So this is what a Five star recording sounds like...now I know: Kaiso Stories by Other Dimensions in Music featuring Fay Victor, how do I love thee? To get a sense of the sum, let's first look at the parts.
Charles Downs (like Laurence Cook)is also a national treasure. Downs' deep relationship with the ride cymbal and acute harmonic (as opposed to strictly percussive) consciousness deserves wider celebration. Downs can play the drum kit tonally, harmonically, and in so doing participates in the larger improvised “discussion” with more depth than merely chang-changa-chang. That said, in all honesty, Downs' gift with subtly really does pale in comparison with his ability to propel. Downs' relationship with time is refreshingly elastic. He moves effortlessly from floating puffs of rubato to prestissimo rides on the drum kit bullet train. Through it all, Downs retains his humanity and keeps his composure. Downs is cool. Downs radiates a connection to the larger drum tradition for which Downs is one of the great living representatives.
Of all the trumpet players I have heard, Roy Campbell does the best job of filling the vacuous void left with Dixon's passing. In the clutter of Bb instruments in “Free Jazz:” Campbell's playing is striking in the way that all great art is striking--full of invention and flexibility with out being full of shit. There is a realization to his playing, a lushness of tone and, again, as with Downs, a humanity, a realness.
Like Campbell, Daniel Carter is instantly recognisable as Daniel Carter, regardless of which instrument he's playing. On Kaiso Stories he plays alto, tenor and soprano saxophones, flute, trumpet and clarinet. (Combine that with Campbell's trumpet, pocket trumpet, flugelhorn, flute, recorder, shepherd pipes, arghul, bird whistles, panpipes and bells, you get a sense of the sound kaleidoscope.)
There is so much good to be said about Daniel Carter, both the person and the musician. On Kaiso Stories we get a fairly panoramic view of Carter's epic, consummate musicality. His originality is a given—it's the enduring originality that's so impressive; If you've heard him once he's forever immediately recognizable. That's not by dint of gimmick, but by thoughtful consideration of the musical context and a long fermented musical concept executed with well practised dexterity. More amazing still is that this holds true for all the instruments he plays.
Carter's (as well as Campbell's) rotation through their various instruments in the course of a single song while maintaining their signature harmonic sensibility creates a pan tonality that sets the bar pretty high for groups of the future.
Then there is William Parker. Rather than thumb nail Parker's eminence as bassist or centrality within the network of Improvising musicians, let us instead consider the span of Parker's relations with Downs, Campbell and Carter.
To start, there's The Eighth by Cecil Taylor with Downs, Parker and the incomparable Jimmy Lyons. That was recorded in November 1981, 30 years ago (and is 5 star recording, in case you were wondering.)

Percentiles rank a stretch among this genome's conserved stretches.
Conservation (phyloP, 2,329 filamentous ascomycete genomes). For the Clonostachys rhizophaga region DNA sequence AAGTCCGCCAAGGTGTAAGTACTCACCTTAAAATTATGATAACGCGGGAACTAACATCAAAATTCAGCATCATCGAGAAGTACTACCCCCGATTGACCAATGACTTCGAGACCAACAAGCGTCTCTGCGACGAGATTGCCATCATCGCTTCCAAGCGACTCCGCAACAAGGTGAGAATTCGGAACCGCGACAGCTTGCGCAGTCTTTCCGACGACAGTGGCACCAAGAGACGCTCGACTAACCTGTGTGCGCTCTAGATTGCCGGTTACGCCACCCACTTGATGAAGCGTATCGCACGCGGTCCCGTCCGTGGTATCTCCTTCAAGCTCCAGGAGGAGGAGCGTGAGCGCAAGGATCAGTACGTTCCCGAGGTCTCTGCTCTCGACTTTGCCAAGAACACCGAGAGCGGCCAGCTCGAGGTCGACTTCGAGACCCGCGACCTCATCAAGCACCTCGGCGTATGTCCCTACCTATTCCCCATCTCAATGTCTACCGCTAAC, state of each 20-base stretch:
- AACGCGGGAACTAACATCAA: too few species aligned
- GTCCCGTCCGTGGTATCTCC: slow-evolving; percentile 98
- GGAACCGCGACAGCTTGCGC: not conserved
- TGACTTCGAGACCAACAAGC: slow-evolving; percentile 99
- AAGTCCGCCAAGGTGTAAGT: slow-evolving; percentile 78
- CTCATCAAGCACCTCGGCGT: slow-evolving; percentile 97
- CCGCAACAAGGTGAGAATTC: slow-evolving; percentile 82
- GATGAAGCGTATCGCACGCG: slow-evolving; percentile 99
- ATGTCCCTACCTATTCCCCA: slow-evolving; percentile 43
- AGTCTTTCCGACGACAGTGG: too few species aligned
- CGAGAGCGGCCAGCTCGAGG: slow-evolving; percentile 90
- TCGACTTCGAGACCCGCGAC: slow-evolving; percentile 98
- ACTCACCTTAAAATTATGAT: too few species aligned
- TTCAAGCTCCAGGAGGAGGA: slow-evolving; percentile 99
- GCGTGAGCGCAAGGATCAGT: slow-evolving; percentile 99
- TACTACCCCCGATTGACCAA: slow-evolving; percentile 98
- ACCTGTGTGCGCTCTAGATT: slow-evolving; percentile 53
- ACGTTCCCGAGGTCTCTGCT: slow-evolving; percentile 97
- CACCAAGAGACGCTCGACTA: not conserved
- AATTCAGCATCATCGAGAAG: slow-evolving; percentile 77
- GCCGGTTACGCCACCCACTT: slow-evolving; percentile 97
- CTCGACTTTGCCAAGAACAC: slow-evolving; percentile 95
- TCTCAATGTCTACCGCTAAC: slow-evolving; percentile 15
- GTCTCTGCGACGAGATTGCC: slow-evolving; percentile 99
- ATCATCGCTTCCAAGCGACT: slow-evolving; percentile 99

Next there is Acceptance of the Mystery Peace by William Parker—a large group with Daniel Carter in the multi instrumental capacity. This was recorded in 1974, 37 years ago.
Last, there is Konstanze's Delight by the Jemeel Moondoc Sextet, featuring Parker and Campbell, also recorded 30 years ago in 1981.
The 97 years embodied in those relationships puts Kaiso Stories in a different league than most music today. How many of us will still be making music with our current collaborators 30 years from now?
And then there is Fay Victor. Full disclosure reveals an initial wariness. Besides the fact that the voice has not enjoyed the glorious run as the alto saxophone has in the improvised music supplanting “jazz,” there was the nostalgic me that wanted to relive the early 90's when I heard Other Dimensions In Music at the Old Knitting Factory the week before the historic Houston location was closed forever.
Further full disclosure reveals an initial uneasiness with Victor's contribution for the first few minutes of Maryanne Revisited. That unease gave way to utter elation when it was revealed that Fay Victor was (duh) revisiting the song Maryanne, as in “all day all night Maryanne.” It was at that point point I caught up to
with Victor's tremendous musicality, which only continued to unfold for the rest of the recording.
Victor embodies the best qualities of my favorite female singers: Sister Nancy,
Chrissy Hinde, Abbey Lincoln and Yolandi. While Victor sings lyrical content masterfully, her sprechgesang and non-lingual, instrumental use of her voice is at least as striking. Victor's voice sonically melds with Carter and Campbell, becoming a third horn, adding compelling counterpoint throughout.
There are substantial instrumental sections without Victor as well. Here is where nostalgia is fulfilled, where we get the latest instalment of the stories begun on Other Dimensions in Music's self titled first album. There is also the accessibility of song and the familiar (structural) comforts of Jazz. Calling it our Astral Weeks might not be the best analogy and, at the same time, it might not be the worst one either. In a civilized world with a forward thinking music industry and curious listenership, in a culture a where Art was as valued as everyone likes to say it is, Kaiso Stories would be a cross-over sensation, charting for months and finding a grateful audience that no Improvised music had found before. Until such time, it is one for the initiated to treasure.
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